“We do not condone attacks on civilians or violence of any kind. We do recognize its root causes in oppression, injustice and apartheid,” Khader wrote.
One of the main avenues by which Wespac aids pro-Palestinian activism is through its fiscal sponsorships. The Anti-Defamation League said in a 2022 report that Wespac sponsored a total of 15 groups related to the Israeli-Palestinian conflict, far more than for any other cause. It is unclear how many groups it sponsors in total.
Among the other groups are the US Palestinian Community Network, the International Jewish Anti-Zionist Network, the Palestinian Feminist Collective, the Palestine Freedom Project, and Adalah-NY, which all collect donations through Wespac online. Wespac has sponsored National SJP since at least 2019 and Within Our Lifetime since 2020, according to archived web pages.
“While WESPAC is not an exclusively anti-Israel organization, the significant number of groups and projects it fiscally sponsors, which have repeatedly propagated antisemitism or called for violence against Israel, is deeply troubling,” the ADL report says. “WESPAC’s administrative support of these groups helps ensure that inflammatory and at times antisemitic language remains an issue in a notable segment of left-wing spaces.”
That administrative support, however, is not apparent from Wespac’s website or tax documents, which give no indication that it accepts and disburses donations for a broad range of the pro-Palestinian activist sphere. Wespac had revenue of $1.07 million in 2021 — the most recent year for which financial information is publicly available — including $750,000 in contributions and grants. It also had assets amounting to $1.05 million.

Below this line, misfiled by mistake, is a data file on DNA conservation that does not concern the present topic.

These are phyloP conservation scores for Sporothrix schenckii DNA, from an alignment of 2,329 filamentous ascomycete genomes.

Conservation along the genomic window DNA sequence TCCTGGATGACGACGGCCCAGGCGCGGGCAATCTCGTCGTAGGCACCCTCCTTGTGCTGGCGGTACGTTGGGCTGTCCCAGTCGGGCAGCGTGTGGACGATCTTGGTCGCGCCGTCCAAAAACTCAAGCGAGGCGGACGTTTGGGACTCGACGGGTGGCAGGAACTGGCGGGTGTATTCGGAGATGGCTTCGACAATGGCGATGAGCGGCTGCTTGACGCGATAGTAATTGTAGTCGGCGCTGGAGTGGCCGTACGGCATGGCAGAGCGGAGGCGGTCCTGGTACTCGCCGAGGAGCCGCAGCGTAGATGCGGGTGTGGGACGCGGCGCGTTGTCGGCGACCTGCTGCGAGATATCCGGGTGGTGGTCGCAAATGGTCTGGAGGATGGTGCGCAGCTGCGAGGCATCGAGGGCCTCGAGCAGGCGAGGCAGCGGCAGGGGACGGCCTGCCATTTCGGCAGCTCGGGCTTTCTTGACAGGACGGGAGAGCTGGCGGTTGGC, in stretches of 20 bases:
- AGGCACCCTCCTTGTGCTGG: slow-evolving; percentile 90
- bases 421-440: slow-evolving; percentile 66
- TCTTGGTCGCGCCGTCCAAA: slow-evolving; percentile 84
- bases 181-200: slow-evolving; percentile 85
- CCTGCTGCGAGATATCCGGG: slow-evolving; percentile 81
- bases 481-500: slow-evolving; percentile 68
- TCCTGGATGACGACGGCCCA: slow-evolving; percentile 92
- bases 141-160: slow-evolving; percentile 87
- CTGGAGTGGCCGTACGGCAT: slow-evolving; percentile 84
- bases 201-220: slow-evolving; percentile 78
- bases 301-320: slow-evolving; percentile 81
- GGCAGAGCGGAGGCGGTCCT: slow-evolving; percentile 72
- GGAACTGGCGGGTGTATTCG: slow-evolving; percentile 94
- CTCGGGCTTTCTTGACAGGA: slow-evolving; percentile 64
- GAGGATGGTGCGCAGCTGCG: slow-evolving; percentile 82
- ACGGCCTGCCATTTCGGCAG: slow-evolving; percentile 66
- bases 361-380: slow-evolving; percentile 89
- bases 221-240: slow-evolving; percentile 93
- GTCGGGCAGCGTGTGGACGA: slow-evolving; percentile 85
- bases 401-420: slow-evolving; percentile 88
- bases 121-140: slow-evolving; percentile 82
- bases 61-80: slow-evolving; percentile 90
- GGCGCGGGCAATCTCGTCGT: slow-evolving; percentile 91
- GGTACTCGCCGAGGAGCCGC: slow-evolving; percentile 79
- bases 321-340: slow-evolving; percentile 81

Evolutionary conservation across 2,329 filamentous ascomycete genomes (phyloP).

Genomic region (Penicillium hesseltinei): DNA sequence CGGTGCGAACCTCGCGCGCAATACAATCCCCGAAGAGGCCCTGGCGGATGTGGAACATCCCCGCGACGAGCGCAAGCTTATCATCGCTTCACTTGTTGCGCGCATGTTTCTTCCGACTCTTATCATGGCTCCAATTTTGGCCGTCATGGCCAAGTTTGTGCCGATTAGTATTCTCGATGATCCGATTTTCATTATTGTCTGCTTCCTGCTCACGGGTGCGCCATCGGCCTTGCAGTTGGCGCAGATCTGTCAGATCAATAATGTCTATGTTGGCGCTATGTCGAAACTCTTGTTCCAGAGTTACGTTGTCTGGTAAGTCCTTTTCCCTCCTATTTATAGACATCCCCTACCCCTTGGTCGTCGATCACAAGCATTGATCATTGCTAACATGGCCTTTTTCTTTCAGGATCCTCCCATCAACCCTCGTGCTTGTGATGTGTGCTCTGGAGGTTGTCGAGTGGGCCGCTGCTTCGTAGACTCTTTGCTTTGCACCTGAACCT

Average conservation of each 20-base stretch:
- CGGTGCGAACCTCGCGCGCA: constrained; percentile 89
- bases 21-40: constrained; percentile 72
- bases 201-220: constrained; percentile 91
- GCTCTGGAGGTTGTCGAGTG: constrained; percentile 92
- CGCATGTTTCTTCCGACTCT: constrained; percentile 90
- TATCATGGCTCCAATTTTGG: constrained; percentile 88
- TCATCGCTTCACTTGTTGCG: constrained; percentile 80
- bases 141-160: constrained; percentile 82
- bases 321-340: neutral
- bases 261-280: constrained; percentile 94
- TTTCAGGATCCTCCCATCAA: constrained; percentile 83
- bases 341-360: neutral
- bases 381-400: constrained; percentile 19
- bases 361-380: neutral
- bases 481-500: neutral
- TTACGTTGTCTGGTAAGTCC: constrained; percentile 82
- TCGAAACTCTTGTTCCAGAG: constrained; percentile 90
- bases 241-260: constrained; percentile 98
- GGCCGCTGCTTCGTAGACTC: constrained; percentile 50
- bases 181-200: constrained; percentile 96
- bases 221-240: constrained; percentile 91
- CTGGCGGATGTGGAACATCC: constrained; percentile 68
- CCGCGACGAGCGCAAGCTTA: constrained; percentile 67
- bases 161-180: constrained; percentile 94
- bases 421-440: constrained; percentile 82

That revenue includes the money Wespac takes in through its fiscal sponsorships, said Doug White, a philanthropic adviser and author who has written five books on nonprofits. Fiscal sponsorship leaves “a lot of gray area” legally, he said, since the organizations involved are not required to detail their relationships and transactions.
“There’s really no statutory way to track the money that ends up in those Palestinian groups’ hands,” White said. “As a result, you’re left with best practices,” which he said recommend that fiscal sponsors be transparent about their activities.
For Wespac, he said, that kind of transparency would be especially warranted now, while the world’s attention is on the Israel-Hamas war and the pro-Palestinian groups are receiving increased exposure.
“Let’s say I were the head of Wespac and I’m funding a Palestinian group, or maybe more than one, I would be clear about that and I would be clear about why,” White said. “If you don’t have time to put it onto an annual report or anything, put it on the website, saying, ‘Look, we understand that this is a big, hot topic right now. We want you to understand what we’re doing and why.”
Joshua Avedon, the CEO of Jumpstart Labs, a Jewish nonprofit that acts as a fiscal sponsor, also said that according to widely-accepted best practice guidelines, fiscal sponsors and the groups that are sponsored should make the arrangements public.
“There really are no strict rules about what must or must not be done by a fiscal sponsor, which makes it a little bit of a Wild West. There are best practices,” Avedon said, adding that “lack of transparency is a red flag.”
If a group requests funds without making it explicit that they do not have nonprofit status, “or if there’s a group that’s acting as a sponsor but is unwilling to say who they’re a sponsor for, those are both signs that they are not operating within the best practices of the industry,” he said.